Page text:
I tried a ton of ChatGPT plugins and these 3 are the best

ChatGPT open on a Macbook
(Image credit: Gabby Jones/Bloomberg via Getty Images)

ChatGPT has been upgraded a fair amount since it launched last year, but plugins may be the biggest change yet. These third-party services can be integrated into ChatGPT with just a click of a button — though you’ll need a ChatGPT Plus subscription to use them.

There’s a wide range of plugins available. You can plan a trip with Expedia or KAYAK, meal plan with Instacart or even play a game of Chess against a Grandmaster. Overall, there are 125 plugins you can currently try, and with OpenAI and Microsoft establishing an open plugin standard you can expect more on the way soon.

So with so many options to choose from, I decided to put some to the test. While I haven’t been able to try all 125 — ChatGPT plugins require the use of the GPT-4 model, which currently has a chat cap of 25 chats every 3 hours — I landed on three that truly impressed me. 

Playing Chess with ChatGPT

Given ChatGPT’s history as a text-based chatbot, I was curious to see how this would work. I know that GPT-4 has multimodal capabilities that allow for visual plugins, but I had yet to see it in action for myself. 

ChatGPT Chess plugin

(Image credit: Future)

I came away from the Chess plugin impressed. You can play a fully-functioning game of chess —  with a board that visually updates — right in the chatbot. The chatbot even gives you a range of opponents to choose from: Beginner, Intermediate, Advanced, Expert and Grandmaster.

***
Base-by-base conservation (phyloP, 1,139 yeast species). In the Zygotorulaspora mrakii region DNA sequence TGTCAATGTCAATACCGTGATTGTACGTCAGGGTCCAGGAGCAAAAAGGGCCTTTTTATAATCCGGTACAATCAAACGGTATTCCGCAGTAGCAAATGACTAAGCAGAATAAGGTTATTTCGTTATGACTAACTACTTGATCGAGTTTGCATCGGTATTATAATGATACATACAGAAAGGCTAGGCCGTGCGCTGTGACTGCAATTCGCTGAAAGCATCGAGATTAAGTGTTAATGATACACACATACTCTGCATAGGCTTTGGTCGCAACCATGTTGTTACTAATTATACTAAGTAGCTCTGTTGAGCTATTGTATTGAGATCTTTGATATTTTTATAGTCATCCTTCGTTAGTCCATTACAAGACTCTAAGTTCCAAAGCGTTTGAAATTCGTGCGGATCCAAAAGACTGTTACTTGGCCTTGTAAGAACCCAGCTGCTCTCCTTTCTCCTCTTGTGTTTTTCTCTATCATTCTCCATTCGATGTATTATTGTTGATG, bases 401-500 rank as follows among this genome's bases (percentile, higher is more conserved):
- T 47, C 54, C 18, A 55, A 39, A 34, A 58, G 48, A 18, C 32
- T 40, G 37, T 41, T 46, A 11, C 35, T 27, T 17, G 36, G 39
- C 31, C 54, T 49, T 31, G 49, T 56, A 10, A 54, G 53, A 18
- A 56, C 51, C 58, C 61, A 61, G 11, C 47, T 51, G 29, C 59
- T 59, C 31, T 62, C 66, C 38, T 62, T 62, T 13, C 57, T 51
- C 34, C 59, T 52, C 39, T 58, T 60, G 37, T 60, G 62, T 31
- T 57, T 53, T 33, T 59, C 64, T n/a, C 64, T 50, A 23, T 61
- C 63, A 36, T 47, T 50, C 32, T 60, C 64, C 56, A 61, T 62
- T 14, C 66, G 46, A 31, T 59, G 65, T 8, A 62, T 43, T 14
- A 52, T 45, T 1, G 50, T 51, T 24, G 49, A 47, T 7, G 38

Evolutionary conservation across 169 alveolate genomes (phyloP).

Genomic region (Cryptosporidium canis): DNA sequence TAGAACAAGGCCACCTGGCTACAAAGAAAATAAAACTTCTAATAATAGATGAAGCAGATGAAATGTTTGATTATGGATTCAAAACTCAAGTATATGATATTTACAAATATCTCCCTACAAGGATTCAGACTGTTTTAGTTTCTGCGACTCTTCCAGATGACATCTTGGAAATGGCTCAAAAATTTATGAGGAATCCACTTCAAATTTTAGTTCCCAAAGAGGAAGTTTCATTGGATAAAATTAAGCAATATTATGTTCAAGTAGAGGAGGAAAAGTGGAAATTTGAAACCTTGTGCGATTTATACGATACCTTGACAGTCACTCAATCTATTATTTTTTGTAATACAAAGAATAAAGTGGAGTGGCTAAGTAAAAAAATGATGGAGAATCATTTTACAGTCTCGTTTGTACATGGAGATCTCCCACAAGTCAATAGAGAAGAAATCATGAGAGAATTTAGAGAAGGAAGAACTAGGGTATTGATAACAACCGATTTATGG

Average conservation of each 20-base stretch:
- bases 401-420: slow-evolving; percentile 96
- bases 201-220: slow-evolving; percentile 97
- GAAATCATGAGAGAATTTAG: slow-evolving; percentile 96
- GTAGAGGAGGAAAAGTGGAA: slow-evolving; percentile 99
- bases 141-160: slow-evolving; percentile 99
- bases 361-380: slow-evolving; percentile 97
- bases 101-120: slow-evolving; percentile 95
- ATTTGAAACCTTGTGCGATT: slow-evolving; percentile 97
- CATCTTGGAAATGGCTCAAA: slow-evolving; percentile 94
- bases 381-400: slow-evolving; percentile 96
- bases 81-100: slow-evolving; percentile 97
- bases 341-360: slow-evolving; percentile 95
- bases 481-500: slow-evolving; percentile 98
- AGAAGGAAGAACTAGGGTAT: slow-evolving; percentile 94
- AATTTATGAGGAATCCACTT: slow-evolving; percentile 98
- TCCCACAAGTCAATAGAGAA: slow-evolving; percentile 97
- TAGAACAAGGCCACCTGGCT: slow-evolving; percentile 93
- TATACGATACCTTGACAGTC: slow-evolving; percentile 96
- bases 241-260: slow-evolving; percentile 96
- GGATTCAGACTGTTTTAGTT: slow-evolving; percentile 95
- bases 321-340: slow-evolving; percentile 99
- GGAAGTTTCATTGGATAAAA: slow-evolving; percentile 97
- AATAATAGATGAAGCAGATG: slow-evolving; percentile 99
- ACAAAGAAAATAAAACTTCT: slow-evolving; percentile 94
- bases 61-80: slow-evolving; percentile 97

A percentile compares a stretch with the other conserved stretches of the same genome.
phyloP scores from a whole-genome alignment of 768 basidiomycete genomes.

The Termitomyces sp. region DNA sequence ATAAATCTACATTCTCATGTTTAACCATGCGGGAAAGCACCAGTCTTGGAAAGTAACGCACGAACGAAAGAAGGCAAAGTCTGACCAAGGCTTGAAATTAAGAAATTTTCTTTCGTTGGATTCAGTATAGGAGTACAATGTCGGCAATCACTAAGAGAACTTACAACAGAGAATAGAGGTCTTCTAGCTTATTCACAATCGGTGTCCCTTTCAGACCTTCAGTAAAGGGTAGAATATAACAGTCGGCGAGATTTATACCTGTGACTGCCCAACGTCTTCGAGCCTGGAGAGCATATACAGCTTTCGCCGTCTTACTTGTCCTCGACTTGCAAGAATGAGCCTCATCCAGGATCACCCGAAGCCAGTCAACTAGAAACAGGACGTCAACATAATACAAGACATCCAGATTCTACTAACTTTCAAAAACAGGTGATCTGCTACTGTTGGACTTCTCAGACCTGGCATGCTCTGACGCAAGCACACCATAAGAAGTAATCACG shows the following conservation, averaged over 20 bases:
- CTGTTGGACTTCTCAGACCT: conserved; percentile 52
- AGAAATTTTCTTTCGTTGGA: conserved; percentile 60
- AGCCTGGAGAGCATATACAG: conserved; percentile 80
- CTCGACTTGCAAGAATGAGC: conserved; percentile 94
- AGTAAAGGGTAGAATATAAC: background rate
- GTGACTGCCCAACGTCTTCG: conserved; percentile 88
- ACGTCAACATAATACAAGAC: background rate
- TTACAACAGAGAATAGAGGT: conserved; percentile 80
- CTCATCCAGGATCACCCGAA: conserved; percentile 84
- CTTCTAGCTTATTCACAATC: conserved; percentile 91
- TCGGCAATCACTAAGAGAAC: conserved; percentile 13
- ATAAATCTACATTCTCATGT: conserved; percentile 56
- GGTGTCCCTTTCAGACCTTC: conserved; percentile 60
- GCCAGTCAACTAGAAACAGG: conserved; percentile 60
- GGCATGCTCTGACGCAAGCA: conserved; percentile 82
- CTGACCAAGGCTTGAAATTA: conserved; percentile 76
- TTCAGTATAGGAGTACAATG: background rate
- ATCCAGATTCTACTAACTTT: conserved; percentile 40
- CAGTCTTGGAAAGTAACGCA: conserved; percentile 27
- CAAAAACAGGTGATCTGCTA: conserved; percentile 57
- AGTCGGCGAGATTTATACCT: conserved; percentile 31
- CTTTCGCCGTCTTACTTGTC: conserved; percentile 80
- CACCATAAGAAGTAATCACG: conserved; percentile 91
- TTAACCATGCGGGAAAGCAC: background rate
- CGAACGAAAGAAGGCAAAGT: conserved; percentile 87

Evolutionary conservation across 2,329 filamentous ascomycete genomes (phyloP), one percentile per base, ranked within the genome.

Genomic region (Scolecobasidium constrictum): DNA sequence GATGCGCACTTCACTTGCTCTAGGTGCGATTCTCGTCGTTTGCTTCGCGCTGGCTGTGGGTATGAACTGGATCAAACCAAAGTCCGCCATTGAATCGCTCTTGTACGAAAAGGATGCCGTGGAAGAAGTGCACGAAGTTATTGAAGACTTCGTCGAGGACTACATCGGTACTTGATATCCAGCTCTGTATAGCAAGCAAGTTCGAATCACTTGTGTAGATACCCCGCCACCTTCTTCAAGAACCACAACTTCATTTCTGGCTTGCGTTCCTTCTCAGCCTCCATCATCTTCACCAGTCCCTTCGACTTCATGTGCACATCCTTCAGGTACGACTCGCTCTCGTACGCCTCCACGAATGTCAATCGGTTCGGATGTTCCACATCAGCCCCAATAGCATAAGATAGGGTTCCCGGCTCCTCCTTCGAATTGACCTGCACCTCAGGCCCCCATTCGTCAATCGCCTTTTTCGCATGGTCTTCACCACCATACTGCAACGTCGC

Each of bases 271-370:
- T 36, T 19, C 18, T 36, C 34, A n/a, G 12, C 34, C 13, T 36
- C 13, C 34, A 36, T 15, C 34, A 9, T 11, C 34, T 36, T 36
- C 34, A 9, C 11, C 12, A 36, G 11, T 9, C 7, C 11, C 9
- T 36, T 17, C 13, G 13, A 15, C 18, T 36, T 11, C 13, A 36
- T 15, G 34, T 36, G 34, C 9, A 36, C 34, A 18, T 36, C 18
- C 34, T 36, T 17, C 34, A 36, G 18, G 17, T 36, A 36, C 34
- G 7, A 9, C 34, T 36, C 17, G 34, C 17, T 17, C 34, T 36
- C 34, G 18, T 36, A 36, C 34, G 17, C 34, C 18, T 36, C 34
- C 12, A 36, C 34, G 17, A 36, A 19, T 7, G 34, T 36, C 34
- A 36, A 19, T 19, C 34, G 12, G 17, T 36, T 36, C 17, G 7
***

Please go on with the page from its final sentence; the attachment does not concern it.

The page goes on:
There is one limitation to the game, but it doesn’t detract from the experience. Because this is a chatbot, you cannot play the game interactively by clicking a mouse. Instead, you have to type commands using SAN notation such as “Pawn to d5.” But once you get the hang of that, there are no issues. Well, aside from potentially losing to a machine.

Skip Expedia — use the KAYAK plugin instead

Given the Expedia ChatGPT plugin was one of the first to be advertised when plugins were announced, it felt like a must-try. But as my colleague Alex Wawro found to his dismay, the experience with Bing Chat as a travel planner left much to be desired.

And at first, I felt I was going to repeat his experience. I tried to use the Expedia plugin to help me and it didn’t go well. 

ChatGPT Expedia plugin

(Image credit: Future)

Now, to be fair, I could have done a couple of things to produce a better result. I kept the prompt vague, prompting ChatGPT with “I need help planning a trip to New York.” But once I presented it with more specifics —  like a $ 150-a-night hotel budget —  I totally broke it, sending it on a loop that I had to manually stop.

But when I tried KAYAK, things went much better. I made my prompt slightly more specific this time, making sure to say New York City rather than New York since Expedia struggled with that, but it was otherwise unchanged. And it came back with a list of requirements that it would need to help me book.

This was a massive shift from how the Expedia plugin worked, and I think its why the KAYAK plugin was more successful. It asked me for everything from where I was flying from, my preferred cabin and more. It even asked if I needed a rental car. Expedia, by comparison, just dove straight into lodging.

ChatGPT KAYAK plugin

(Image credit: Future)